“Atlanta has a very diverse population and I’ve seen more African-Americans get into this space,” Russell said. “But at the end of the day when I talk to my counterparts, they’re still one of two African-American developers or coders on a team of 20 to 25 people.”

Candidate Recruitment

Jaimal Scott is an account manager with TEKSystems, a national IT staffing firm. TEKSystems helps recruit candidates for more than 178 companies in Atlanta.

Scott says turnover is common within the IT industry. He says the company’s data shows that most IT professionals change jobs once every 18 months because they’re looking to learn new skills as technology changes and more lucrative opportunities arise.

“I wouldn’t say there’s a huge emphasis or effort on attracting diverse talent or developers,” Scott said. “Most organizations, their main concerns and frustrations is attracting and retaining top IT talent. The goal of most organizations is just to get the best possible IT talent no matter what the race or demographic is.”

He said employers are focused on an applicant’s technical ability, but also whether they would fit the culture of an organization. He said he doesn’t sit in on interviews and doesn’t have hard data, but has heard feedback from clients of different races explaining that they had different interview experiences.

“Living in the South, people might still be a little more prejudiced or racist than someone in the Northeast or out West,” Scott said. “I’ve had conflicting feedback from different candidates of two different nationalities interviewed that might have led me to believe that maybe a weaker candidate was selected, but that’s not something I can prove. It’s all subjective.”

Scott says sometimes minority candidates tell him they weren’t hired because they were told they weren’t a good cultural fit. When that happens, there’s not much he can do.

“All we can do is just ask questions to make sure we have a good understanding of what our clients mean by cultural fit,” Scott said. “We haven’t run into anything where we feel like someone was being outright discriminatory or doing something illegal. However, I feel like there’s been clients that have done that within the right business confines to not implicate them directly.”

He says more companies, like Atlanta-based Delta Airlines, are asking for more diverse applicants.

“I think it’s healthy from a cultural standpoint,” Scott said. "It increases awareness around other people’s cultures; it gives you another angle to look at certain crisis issues, initiatives, scenarios, projects. I just think it’s a best practice to have a more diverse organization, especially because Atlanta is one of the more diverse cities in America.”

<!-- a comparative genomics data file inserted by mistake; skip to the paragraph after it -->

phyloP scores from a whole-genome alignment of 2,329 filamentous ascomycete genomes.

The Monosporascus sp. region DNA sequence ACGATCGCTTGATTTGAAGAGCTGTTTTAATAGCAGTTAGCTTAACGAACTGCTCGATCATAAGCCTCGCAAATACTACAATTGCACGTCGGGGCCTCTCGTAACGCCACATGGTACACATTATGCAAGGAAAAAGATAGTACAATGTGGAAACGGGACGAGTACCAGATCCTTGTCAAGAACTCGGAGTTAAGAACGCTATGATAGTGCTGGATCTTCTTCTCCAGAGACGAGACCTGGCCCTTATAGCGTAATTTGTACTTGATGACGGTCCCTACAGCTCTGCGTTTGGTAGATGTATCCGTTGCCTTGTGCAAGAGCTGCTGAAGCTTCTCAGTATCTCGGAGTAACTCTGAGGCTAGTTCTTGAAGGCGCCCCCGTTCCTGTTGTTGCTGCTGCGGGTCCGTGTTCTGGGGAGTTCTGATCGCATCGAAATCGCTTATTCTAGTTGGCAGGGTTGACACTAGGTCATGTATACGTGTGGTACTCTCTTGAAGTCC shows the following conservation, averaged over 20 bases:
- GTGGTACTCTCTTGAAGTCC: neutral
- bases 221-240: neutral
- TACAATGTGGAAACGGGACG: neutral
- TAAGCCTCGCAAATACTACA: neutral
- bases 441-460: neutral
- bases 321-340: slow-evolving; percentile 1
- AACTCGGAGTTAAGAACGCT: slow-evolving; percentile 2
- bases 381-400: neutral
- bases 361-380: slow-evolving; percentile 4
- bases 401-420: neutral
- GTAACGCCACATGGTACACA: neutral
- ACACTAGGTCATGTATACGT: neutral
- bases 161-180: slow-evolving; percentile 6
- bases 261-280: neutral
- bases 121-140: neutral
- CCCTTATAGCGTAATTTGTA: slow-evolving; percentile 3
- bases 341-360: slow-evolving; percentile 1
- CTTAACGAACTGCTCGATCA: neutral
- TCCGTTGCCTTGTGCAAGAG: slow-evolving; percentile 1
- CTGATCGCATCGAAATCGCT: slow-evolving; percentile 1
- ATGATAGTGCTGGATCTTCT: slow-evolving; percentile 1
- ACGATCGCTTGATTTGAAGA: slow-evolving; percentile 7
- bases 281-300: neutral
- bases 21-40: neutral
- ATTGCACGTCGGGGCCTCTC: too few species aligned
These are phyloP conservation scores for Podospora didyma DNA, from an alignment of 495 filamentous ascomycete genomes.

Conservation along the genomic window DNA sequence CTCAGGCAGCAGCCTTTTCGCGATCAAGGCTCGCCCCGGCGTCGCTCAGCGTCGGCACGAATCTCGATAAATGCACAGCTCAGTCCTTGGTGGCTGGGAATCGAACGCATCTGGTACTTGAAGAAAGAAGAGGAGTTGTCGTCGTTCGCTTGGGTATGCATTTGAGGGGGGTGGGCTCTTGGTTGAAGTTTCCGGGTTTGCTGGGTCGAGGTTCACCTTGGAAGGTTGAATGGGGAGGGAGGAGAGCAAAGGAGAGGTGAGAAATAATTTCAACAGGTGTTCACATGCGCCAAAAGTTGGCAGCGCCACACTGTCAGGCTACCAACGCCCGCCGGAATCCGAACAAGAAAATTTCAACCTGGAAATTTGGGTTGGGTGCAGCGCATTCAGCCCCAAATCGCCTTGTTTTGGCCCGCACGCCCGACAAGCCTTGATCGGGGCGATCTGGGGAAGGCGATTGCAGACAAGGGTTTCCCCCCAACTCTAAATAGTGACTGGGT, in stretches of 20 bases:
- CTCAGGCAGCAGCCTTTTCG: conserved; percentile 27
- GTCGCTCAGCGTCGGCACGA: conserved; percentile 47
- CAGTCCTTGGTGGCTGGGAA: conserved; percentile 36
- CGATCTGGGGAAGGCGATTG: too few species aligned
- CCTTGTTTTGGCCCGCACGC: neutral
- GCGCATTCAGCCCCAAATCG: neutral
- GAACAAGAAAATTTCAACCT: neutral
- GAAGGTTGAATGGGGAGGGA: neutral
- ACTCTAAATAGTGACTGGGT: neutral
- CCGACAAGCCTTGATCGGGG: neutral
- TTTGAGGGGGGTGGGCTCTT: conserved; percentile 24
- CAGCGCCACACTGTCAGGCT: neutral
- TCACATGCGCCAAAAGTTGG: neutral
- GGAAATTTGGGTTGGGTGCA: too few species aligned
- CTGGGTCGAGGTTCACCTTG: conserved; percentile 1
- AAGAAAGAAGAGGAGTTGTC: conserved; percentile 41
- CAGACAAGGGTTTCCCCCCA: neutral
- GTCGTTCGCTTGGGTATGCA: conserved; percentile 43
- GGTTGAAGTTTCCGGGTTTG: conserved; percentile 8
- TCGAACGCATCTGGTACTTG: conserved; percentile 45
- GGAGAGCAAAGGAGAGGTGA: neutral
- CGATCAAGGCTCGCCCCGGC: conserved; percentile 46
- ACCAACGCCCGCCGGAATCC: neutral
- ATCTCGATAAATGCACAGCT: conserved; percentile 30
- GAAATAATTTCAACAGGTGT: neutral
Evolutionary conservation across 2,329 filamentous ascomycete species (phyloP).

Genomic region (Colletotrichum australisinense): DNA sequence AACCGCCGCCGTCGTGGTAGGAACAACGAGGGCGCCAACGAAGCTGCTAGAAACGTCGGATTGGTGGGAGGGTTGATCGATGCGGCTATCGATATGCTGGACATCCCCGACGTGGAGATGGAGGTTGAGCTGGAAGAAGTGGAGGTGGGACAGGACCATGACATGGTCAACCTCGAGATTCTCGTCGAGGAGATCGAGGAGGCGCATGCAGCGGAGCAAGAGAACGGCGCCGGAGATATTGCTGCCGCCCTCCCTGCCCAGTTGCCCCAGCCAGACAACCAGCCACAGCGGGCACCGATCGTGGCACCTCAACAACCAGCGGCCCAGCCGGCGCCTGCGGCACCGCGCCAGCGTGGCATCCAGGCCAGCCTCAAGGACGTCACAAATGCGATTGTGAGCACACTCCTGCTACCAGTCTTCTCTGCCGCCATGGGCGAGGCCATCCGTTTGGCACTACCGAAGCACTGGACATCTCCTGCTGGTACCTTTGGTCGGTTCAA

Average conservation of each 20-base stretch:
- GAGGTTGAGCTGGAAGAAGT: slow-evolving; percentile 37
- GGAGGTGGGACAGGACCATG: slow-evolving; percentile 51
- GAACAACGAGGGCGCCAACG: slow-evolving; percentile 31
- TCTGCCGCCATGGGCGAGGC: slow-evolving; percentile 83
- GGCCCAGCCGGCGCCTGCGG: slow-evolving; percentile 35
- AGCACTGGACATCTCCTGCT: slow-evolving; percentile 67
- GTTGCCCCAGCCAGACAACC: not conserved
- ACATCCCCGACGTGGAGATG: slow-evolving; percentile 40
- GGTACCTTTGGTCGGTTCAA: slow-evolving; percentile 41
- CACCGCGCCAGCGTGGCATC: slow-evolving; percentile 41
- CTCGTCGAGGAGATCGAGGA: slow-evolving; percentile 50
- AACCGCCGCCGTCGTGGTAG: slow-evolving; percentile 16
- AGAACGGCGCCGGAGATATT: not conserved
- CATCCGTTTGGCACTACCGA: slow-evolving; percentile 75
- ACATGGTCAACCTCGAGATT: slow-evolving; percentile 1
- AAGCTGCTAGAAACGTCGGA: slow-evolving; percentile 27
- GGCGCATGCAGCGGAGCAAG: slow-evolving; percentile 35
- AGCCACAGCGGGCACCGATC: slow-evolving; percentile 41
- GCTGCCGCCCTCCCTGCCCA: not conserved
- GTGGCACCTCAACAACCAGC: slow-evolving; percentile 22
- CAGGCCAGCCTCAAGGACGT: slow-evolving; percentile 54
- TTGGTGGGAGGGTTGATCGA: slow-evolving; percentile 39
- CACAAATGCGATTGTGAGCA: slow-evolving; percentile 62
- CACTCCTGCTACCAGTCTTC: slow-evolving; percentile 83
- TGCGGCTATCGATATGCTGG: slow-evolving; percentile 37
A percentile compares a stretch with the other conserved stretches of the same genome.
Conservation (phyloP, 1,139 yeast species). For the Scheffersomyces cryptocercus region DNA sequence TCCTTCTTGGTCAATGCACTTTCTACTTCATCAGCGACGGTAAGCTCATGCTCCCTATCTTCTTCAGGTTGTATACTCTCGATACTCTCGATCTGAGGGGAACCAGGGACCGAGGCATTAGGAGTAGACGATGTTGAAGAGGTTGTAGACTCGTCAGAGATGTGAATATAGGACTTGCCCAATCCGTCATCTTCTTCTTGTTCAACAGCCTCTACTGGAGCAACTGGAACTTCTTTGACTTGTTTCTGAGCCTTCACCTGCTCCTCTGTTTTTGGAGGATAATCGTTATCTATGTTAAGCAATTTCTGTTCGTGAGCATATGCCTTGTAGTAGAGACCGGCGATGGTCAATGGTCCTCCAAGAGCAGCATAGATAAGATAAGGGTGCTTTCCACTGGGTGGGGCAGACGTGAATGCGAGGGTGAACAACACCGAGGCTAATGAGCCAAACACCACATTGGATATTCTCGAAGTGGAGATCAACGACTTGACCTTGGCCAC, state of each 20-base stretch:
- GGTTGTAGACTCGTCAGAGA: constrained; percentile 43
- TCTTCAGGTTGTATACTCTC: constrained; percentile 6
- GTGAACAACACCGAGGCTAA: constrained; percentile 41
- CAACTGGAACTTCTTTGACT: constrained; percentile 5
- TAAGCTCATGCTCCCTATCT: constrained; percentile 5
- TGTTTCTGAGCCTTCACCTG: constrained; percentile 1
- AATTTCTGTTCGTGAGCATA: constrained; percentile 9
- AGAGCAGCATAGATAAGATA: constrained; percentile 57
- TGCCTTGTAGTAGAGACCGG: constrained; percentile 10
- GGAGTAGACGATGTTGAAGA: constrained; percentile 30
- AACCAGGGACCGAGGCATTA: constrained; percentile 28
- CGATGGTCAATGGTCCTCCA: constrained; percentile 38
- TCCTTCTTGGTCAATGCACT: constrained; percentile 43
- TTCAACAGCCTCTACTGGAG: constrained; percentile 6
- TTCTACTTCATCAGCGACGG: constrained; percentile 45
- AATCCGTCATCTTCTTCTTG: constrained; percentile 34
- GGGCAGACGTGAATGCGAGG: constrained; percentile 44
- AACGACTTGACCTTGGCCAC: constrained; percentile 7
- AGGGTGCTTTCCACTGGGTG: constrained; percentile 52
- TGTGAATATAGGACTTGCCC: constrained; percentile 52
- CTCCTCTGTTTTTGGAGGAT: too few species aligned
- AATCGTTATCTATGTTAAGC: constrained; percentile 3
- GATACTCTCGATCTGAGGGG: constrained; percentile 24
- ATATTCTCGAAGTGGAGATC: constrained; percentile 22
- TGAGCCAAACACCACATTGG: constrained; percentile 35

He said many African-Americans consider Atlanta to be one of the three “African-American Meccas” in the United States, along with Washington, D.C. and Houston, Texas.

Technologists of Color

Groups like Technologists of Color also trying to boost those numbers through networking. Members of the group often come up with tech solutions for communities that are being overlooked by larger tech companies.

Christopher Scott is an engineer on the growth team at SurveyMonkey. He taught Black Men Code students about how to prepare for technical interviews at technology companies.
Credit Tasnim Shamma / WABE

On a recent night at Colony Square in midtown Atlanta, more than 50 people attended a showcase of mobile apps.

Events like this are crucial for minorities in particular, especially if they don't have access to established networks.

Jason Russell with Diverse Developer said currently several schools like Stanford, UC Berkeley and MIT act as feeders for tech companies.

Beginners learn about the basics of coding in Python using symbols and plastic cups at a Black Men Code class.
Credit Tasnim Shamma / WABE

“Unfortunately African-Americans and Latinos don’t necessarily have that feeder for whatever reason," Russell said. "So it’s absolutely who you know, not what you know, and people are looking for people they’re comfortable with.”

He said companies looking for diverse talent should look in Atlanta, where there are historically black colleges and universities with strong computer science and engineering programs.

“I can assure you that the people with the skillset are out there,” Russell said. "I think that the companies that are saying that they can’t find this talent; they need to be a little more creative in how they’re looking for these people. It’s not very complicated. You would think that Atlanta would be a feeder for some of these large organizations.”

Russell said he hasn't seen much progress on that front, however, and he hopes that will change.